The pension system faces the dual challenge of achieving sustainability while ensuring adequate retirement incomes. The long-term sustainability prospects for pension expenditure have improved, mainly thanks to a more positive assessment of Malta’s long-term growth potential. However, the measures introduced in the 2016 budget had only a limited impact on long-term sustainability of the pension system, which therefore remains a significant challenge.

Source: Government of Malta Press Release (May 23, 2018)

Additional source: Times of Malta "Investors may be deterred by shortcomings fighting corruption - EU" (May 23, 2018)

Tuesday, May 22, 2018

United Kingdom: Prime Minister Includes Aging Workforce among "Grand Challenges" Facing UK

In a speech on science and modern industrial strategy at Jodrell Bank, Prime Minister May spoke about the aging workforce as one of the "grand challenges" facing the United Kingdom, each leading to a mission outlined as part of the government's "Industrial Strategy." As May said, "We know that our society here in the UK, and in other developed countries around the world, is getting older – creating new demands and opportunities," and "through our healthy ageing grand challenge, we will ensure that people can enjoy five extra healthy, independent years of life by 2035, whilst narrowing the gap between the experience of the richest and poorest."

Specifically, with respect to employment, May said: "Employers can help, by meeting the needs of people who have caring responsibilities and by doing more to support older people to contribute in the workplace--and enjoy the emotional and physical benefits of having a job if they want one." However, the policy paper issued at the same time as her speech provides no additional details of how the :mission will help support people to remain at work for longer."

In an article on her speech, Miriam Kenner reports:
Anna Dixon, chief executive of the Centre for Ageing Better, welcomed May’s “commitment to increasing people’s quality of life in older age”, and reducing the “scandalous gap in healthy life expectancy between the richest and poorest in our society”.

"As we live longer, we also need to work for longer,” she added. “All employers need to adopt age-inclusive practices.

“Too many older workers are leaving the labour market prematurely at great cost to them personally, as well as the state.”

Source: Chartered Institute of Personnel and Development "Prime minister calls on employers to do more to support ageing workforce" (May 21, 2018)

Friday, May 18, 2018

Webcast Explores Workers' Comp and Managing Aging Workforce Risks

Marsh's Workers' Compensation Center of Excellence presented a webcast, in which panelists discussed a number of strategies organizations can adopt to help create healthier workforces, which can contribute to safer workplaces. During the webcast, the panel discussed:
  • How an industrial athlete approach can improve the conditioning of employees.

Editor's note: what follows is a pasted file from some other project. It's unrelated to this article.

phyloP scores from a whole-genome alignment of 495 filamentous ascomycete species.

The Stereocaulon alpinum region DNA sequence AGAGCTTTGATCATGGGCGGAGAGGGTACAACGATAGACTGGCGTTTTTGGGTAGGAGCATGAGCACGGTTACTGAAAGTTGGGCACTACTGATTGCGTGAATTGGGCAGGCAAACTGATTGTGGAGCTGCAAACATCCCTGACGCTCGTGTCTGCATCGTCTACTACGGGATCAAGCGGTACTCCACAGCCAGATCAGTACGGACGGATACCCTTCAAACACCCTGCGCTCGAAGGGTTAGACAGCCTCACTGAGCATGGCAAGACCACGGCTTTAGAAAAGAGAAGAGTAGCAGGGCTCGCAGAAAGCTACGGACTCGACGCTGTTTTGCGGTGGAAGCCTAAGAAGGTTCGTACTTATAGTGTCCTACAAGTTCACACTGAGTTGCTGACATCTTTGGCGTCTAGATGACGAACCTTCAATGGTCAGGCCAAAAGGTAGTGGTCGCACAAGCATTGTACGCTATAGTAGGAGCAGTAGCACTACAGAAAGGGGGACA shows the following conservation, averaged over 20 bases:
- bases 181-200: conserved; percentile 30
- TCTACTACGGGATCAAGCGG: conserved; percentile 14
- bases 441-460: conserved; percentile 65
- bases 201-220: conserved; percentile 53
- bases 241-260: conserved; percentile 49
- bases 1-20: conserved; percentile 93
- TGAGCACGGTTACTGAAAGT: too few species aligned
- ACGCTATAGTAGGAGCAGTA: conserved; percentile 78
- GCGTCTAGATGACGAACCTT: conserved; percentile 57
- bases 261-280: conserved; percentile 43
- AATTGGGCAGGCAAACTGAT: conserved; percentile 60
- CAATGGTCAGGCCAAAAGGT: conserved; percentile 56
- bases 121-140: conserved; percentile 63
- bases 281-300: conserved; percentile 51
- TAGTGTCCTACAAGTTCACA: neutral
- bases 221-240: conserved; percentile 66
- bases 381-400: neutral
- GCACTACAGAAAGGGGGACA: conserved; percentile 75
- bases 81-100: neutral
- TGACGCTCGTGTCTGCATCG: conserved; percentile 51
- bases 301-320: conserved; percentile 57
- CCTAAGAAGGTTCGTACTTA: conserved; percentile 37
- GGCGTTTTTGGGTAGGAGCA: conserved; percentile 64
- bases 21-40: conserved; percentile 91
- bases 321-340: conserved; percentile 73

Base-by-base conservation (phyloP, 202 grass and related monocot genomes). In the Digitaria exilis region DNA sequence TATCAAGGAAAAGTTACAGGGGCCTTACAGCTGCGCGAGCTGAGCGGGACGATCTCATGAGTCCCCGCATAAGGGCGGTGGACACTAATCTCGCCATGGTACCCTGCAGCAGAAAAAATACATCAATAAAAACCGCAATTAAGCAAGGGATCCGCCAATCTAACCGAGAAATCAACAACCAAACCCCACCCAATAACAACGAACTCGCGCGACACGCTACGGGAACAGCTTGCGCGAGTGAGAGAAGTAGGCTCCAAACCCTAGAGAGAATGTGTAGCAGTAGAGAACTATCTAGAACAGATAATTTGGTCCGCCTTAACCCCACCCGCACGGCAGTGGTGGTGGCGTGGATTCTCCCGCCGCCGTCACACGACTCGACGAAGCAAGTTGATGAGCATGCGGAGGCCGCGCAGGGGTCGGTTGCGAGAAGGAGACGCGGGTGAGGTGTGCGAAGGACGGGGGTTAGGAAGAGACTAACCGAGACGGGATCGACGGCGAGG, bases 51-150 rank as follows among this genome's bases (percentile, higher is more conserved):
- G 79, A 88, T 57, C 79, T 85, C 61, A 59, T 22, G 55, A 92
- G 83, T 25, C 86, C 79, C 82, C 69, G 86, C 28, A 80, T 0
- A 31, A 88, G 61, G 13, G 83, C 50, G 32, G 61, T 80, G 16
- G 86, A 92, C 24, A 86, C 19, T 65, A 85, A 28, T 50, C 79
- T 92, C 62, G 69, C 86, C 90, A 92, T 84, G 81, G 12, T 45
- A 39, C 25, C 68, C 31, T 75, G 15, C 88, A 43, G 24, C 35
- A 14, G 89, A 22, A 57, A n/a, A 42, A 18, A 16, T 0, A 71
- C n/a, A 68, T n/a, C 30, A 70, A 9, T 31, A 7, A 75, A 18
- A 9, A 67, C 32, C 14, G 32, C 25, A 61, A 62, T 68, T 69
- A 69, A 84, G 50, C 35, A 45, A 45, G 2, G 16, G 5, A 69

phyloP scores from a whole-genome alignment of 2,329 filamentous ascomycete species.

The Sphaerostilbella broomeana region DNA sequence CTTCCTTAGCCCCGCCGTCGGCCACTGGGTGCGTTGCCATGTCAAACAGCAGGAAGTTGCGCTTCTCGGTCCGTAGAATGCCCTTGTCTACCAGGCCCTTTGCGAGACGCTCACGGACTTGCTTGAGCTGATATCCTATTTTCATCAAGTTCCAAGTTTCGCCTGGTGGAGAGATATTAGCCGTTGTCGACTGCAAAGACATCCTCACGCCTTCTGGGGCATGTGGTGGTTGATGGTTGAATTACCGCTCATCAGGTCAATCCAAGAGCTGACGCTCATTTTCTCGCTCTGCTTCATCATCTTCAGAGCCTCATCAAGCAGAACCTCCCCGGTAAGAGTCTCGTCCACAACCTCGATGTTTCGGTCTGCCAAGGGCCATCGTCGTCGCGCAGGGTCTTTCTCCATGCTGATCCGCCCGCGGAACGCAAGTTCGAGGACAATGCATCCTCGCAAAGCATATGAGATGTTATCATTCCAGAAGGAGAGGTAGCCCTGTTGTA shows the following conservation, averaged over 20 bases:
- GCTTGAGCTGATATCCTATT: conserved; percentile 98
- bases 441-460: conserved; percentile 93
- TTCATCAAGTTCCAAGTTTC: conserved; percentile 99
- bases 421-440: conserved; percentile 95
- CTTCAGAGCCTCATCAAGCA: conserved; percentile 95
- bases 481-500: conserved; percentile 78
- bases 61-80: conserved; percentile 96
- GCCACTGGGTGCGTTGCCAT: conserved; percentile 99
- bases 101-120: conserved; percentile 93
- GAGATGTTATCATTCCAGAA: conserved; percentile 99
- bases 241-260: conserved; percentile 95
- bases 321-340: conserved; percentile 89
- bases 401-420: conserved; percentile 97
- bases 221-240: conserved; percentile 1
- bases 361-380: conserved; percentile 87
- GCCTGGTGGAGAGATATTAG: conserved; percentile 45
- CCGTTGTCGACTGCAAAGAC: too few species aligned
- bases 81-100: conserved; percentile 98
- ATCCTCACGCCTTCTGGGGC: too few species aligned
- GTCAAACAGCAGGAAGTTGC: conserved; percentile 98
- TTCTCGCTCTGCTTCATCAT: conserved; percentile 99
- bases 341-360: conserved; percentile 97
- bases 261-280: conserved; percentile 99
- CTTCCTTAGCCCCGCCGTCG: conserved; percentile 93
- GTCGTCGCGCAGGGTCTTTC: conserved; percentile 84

• Physical changes that occur as workers age and their implications for workplace safety programs.
  • How to reduce injury rates for older workers.
According to a report on the webcast:
“I would argue that the same risk factors exist for employees regardless of age,” said David Damico, Atlanta-based vice president and senior ergonomics consultant with Marsh Risk Consulting. “That said, certain risk factors such as force, repetition (and) environmental concerns can become more prevalent as we age.”
In addition, Gary Anderberg, senior vice president–claims analytics, Gallagher Bassett Services Inc., is quoted as saying:
Older workers “know what they’re doing.” .... “They know what to avoid, where not to put their fingers and their toes, for example. The most dangerous time for any employee is generally the first year on the job when they’re still learning to work safely. But when they do suffer workplace injuries, for older employees, the medical indemnity costs can be higher, the cost of treatment can be higher in part because the comorbidities older workers tend to have can complicate recovery.”
Source: Marsh's Workers' Compensation Center of Excellence Webcast (May 16, 2018)

Additional Source: Business Insurance "Aging workforce has positive benefits, but injury risks loom" (May 17, 2018)

Thursday, May 17, 2018

Czech Republic: IMF Consultation Report Suggests Raising Retirement Age Will Aid Economy

As part of its staff concluding statement of the 2018 Article IV Mission to the Czech Republic, the International Monetary Fund--in reporting that the Czech economy is growing strongly, but that the challenge is to sustain stable growth through the cycle and over the long term--suggests that raising the retirement age will ease economic pressures. Thus, the report states that:
  • Stresses on the pension system are manageable with increases in retirement age.
  • Employment has risen very strongly, to rates now above the EU average. But policies can encourage further increases in participation of underrepresented groups. Further increases in retirement age would mitigate the decline in the working age population.
  • The framework for life-long learning should be enhanced, given an aging workforce that will be retiring later in life.
Source: International Monetary Fund Mission Concluding Statement (May 16, 2018)